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Memory Alpha  AboutPolicies and guidelines → Naming conventions
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This page describes one of Memory Alpha's policies and guidelines.
Please read through the policy below to familiarize yourself with our common practices and rules.
If you have any questions, suggestions, or complaints, please post them on the talk page.

This page is a list of guidelines on how to name pages.

An article's name should be as precise and simple as possible. In general, the name should be the most complete, commonly used name for the subject. In the case of multiple names, it is expected that redirect pages be created for the alternate names.

The primary purpose of these policies is to simplify the process of choosing a name for a new article. When writing an article on any subject, the names, words, and phrases that you think should be linked to further information should be [[bracketed]], so that they form links to new articles.

Remember that like most of our rules, these conventions are not absolute. However, if there is a doubt about how a page should be named, it's best to follow the convention first.

General conventions

  • Links are case-sensitive. [[Akira class]] and [[Akira Class]] link to different pages, an additional reason to make sure you are using the preferred capitalization.
    • Exception: The first letter of a link may be lowercase – [[Warp drive]] and [[warp drive]] link to the same page. Complicated constructs using pipe links are unnecessary in this case.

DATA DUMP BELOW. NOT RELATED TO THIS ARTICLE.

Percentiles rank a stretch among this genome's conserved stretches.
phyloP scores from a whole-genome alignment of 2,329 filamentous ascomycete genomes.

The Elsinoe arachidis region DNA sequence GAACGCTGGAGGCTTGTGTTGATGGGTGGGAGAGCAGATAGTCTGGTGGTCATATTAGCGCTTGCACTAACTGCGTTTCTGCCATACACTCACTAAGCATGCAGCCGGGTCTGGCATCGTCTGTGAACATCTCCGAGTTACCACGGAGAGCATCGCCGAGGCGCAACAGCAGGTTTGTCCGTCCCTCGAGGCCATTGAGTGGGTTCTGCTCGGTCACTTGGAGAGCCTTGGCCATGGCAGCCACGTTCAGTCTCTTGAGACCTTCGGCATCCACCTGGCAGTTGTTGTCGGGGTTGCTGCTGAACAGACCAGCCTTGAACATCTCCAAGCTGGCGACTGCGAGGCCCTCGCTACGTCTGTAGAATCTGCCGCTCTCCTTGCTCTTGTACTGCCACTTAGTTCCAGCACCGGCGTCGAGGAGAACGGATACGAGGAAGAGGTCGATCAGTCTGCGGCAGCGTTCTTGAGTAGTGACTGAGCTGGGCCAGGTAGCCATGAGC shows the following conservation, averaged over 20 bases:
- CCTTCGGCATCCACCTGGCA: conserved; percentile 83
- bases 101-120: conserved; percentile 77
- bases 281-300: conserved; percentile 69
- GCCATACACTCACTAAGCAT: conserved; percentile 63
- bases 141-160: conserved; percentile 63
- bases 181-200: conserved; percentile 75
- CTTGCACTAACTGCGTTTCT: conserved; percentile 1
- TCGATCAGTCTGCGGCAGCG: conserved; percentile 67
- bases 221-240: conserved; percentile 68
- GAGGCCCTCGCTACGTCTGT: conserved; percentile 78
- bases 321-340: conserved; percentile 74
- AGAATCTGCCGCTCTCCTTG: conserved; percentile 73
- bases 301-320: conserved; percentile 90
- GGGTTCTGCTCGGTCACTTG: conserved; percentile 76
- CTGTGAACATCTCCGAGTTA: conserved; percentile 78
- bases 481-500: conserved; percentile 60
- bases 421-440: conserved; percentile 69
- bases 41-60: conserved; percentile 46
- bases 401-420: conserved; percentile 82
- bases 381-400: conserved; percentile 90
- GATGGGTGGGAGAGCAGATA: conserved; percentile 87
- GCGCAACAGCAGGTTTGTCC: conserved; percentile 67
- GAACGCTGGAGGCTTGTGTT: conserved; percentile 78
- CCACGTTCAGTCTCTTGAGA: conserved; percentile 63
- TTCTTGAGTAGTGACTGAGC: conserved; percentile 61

• Lowercase second and subsequent words. Unless the title of the article is a proper noun, all words except the first should be lowercase, not capitalized (i.e. sentence case). For example, use [[Photon torpedo]], not [[Photon Torpedo]].
  • Use singular nouns. Because the wiki engine will allow you to append suffixes after a link, it's best to use the singular form of all words, unless the subject is generally always in the plural form. For example, use [[economics]] and [[photon torpedo]], but not [[photon torpedoes]].
  • Use the most encyclopedic name. Generally, the most encyclopedic name for an article is the most complete and commonly used name.
  • Be precise. Ambiguously-named articles will likely create confusion for readers. See also: Disambiguation.
  • Use spelled-out phrases, not acronyms. Well-known acronyms can be used as redirects for easy linking, like NASA or LCARS.
  • Don't create subpages. Although the wiki engine accepts the slash ("/") character in article titles, refrain from using it to suggest a hierarchy of articles. A name like [[Federation/Starships]] would be an example to avoid.
  • Avoid special characters. There are a number of characters that are not accepted by the MediaWiki engine in article titles. The following characters should not be used:
" # $ * + < > = @ [ ] \ ^ ` { } | ~

Specific conventions

  • Episode, film, aftershow, podcast, and book titles. Most Star Trek productions are disambiguated with what they are, all episodes will have "(episode)" at the end of their title while aftershows have "(aftershow)" and podcasts have "(podcast)". Films and novels are only disambiguated if required (Example: the eleventh film Star Trek is titled "Star Trek (film)"). If a novel has the same title as the subject it is about, you should disambiguate by adding "(novel)" to its title. (Example: "Day of Honor (novel)") Titles for these should match capitalization in title cards, front covers, or other production sources when available. These sources may contradict one another: consult the talk page for consensus.